Recognized Qualification Points
In short, this section earns you points for your level of education. Your degree is assessed based on four possibilities: being on a list of exempt qualifications, the New Zealand Qualifications Authority has assessed it, the New Zealand registration authority has declared it equivalent to a degree on the list of exemptions, or it is a Washington Accord or Sydney Accord accredited undergraduate degree. Based on the results of the assessment, degrees are assigned 0, 40, 50, or 70 points. Only the highest degree is assessed and awarded points. In other words, multiple degrees are not cumulative.
This is one of the trickiest areas to project how many points an applicant will get. In general, bachelor degrees earn 50 points while doctorates earn 70 points. Masters degrees can earn either 50 or 70 points. However, getting these points requires that the degree comes from an acceptable university in a specific year. Because calculating this section is so complicated, talking to an immigration attorney who specializes in New Zealand law is highly recommended.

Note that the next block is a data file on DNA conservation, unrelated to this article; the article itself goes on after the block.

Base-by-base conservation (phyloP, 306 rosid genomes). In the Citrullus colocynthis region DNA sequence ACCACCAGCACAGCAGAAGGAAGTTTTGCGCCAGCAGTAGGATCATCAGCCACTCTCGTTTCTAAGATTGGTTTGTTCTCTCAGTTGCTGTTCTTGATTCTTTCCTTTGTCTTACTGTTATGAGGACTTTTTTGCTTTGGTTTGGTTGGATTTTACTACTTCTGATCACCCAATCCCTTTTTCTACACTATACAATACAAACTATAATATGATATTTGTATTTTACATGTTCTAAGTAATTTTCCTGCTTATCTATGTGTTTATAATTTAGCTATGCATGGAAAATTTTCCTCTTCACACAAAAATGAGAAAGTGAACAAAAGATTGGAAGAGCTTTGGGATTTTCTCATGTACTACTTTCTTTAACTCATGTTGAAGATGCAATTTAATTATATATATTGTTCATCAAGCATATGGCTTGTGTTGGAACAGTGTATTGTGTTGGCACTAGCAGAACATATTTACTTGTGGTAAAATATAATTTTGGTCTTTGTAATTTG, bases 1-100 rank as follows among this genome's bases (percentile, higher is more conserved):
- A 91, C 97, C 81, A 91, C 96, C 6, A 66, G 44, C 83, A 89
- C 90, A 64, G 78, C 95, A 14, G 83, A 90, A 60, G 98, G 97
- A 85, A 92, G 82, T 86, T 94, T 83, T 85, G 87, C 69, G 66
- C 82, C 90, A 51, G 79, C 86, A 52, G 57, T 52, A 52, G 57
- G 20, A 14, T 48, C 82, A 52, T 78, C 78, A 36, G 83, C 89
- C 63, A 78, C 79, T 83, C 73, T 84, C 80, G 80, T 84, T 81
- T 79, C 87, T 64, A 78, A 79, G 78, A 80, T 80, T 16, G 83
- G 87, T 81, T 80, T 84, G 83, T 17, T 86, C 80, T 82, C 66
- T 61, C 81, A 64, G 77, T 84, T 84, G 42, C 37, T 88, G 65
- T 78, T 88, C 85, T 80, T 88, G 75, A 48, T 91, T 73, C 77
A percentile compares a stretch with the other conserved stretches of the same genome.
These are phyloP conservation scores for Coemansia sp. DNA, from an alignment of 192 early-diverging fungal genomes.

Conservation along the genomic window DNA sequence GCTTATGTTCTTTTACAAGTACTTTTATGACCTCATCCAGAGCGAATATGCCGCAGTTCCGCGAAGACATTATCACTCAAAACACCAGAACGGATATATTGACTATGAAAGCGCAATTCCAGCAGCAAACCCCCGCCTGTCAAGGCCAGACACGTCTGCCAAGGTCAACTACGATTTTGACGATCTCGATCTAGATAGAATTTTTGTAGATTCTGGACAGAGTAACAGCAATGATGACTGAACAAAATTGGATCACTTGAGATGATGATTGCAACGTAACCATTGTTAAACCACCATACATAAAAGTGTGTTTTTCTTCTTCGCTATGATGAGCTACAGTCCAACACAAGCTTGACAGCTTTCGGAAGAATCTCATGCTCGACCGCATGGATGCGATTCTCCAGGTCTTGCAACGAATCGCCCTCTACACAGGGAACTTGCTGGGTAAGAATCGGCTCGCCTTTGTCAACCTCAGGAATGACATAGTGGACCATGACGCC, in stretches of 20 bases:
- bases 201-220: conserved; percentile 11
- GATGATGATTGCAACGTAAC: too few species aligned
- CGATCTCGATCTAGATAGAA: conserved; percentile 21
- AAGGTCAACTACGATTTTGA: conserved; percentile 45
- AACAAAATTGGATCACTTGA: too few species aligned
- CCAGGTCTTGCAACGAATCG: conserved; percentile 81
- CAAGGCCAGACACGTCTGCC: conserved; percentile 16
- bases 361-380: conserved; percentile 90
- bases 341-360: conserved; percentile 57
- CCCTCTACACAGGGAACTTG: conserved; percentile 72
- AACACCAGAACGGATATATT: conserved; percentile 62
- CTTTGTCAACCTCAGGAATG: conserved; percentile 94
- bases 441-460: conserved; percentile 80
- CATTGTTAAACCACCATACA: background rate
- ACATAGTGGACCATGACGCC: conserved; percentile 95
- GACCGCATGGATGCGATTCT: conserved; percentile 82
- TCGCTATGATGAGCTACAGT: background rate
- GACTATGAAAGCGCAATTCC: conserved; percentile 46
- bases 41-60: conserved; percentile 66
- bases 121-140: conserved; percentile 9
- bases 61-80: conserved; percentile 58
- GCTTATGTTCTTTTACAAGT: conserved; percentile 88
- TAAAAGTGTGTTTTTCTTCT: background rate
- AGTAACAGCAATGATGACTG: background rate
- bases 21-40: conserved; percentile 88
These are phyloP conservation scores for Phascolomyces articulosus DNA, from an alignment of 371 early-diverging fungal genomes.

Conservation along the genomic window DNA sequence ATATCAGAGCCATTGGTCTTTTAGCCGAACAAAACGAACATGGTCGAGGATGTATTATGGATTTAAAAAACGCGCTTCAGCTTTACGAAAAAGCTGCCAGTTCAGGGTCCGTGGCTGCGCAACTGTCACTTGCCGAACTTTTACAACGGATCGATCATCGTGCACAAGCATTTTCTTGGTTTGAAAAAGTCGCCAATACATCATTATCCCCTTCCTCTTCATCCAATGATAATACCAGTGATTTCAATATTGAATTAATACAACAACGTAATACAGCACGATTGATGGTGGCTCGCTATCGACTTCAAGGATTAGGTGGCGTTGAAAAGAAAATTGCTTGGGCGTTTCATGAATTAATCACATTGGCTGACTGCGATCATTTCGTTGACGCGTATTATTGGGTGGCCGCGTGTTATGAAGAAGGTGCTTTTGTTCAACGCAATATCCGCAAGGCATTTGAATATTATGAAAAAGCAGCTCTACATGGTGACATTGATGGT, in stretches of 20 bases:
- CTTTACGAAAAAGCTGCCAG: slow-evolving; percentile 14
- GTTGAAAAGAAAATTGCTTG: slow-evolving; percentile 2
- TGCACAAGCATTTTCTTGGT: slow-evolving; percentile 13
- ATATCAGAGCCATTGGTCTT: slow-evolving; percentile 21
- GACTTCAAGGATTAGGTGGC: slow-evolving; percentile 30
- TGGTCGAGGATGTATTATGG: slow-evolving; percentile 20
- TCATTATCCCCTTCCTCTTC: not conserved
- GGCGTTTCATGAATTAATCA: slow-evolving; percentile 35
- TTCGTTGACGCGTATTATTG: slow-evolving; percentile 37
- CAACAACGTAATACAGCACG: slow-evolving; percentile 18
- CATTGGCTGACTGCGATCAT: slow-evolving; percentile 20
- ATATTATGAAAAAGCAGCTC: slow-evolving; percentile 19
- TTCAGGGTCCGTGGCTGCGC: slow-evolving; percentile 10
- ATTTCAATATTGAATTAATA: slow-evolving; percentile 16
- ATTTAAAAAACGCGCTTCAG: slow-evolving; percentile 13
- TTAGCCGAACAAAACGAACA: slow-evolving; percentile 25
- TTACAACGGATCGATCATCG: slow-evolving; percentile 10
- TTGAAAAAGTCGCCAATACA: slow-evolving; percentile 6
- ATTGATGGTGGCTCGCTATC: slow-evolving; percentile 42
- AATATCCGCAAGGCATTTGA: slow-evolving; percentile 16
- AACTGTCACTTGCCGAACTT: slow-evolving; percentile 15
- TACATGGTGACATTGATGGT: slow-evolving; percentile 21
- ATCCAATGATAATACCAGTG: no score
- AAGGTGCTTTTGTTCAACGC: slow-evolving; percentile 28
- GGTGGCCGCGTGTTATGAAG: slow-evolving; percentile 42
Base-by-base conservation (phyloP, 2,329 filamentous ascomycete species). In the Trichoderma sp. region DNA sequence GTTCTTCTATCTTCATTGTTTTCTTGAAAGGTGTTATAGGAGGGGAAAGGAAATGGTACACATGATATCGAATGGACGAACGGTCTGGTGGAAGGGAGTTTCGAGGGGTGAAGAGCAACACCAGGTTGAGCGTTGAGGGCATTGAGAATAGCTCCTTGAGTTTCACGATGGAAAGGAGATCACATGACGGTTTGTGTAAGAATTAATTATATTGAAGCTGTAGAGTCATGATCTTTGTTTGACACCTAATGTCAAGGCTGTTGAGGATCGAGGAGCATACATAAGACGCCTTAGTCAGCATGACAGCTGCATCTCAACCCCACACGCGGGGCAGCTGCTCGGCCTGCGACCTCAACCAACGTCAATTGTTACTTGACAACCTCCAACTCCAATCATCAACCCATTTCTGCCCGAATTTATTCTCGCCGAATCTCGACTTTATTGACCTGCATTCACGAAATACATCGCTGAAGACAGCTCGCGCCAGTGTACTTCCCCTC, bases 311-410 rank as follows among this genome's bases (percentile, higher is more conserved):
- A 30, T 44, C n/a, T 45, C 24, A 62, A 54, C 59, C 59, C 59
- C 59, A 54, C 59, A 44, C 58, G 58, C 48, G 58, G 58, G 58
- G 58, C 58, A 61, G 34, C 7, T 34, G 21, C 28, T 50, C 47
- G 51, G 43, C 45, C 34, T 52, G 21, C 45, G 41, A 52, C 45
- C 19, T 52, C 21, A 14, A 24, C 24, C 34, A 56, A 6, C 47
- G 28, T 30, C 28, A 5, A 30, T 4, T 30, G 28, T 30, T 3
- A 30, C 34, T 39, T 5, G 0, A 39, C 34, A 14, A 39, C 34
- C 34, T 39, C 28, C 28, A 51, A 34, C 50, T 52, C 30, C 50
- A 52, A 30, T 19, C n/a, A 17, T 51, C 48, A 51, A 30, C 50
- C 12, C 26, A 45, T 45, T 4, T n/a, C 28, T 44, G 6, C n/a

The bonus points in this section are obtained by either having studied in New Zealand or having a partner with a qualifying degree. Spending two years on a bachelor's degree in New Zealand earns you 10 bonus points, as does spending a year on a post-graduate degree. Two years working on a post-graduate degree in New Zealand earns applicants 15 bonus points. Having a spouse with a recognized bachelor's degree will usually add 10 points, while a doctorate will generally earn 20 points. As with the basic points, having a spouse with a masters degree will earn either 10 or 20 points, depending on which school it comes from and when.
Surprisingly, this section can make or break an EOI. Any applicant over the age of 55 is automatically rejected, no matter how many other points they have accumulated on their EOI. From there, people who are 20-39 get 30 points, 40-44 get 20 points, 45-49 get 10 points, and people aged 50-55 get 5 points.
Summary of EOI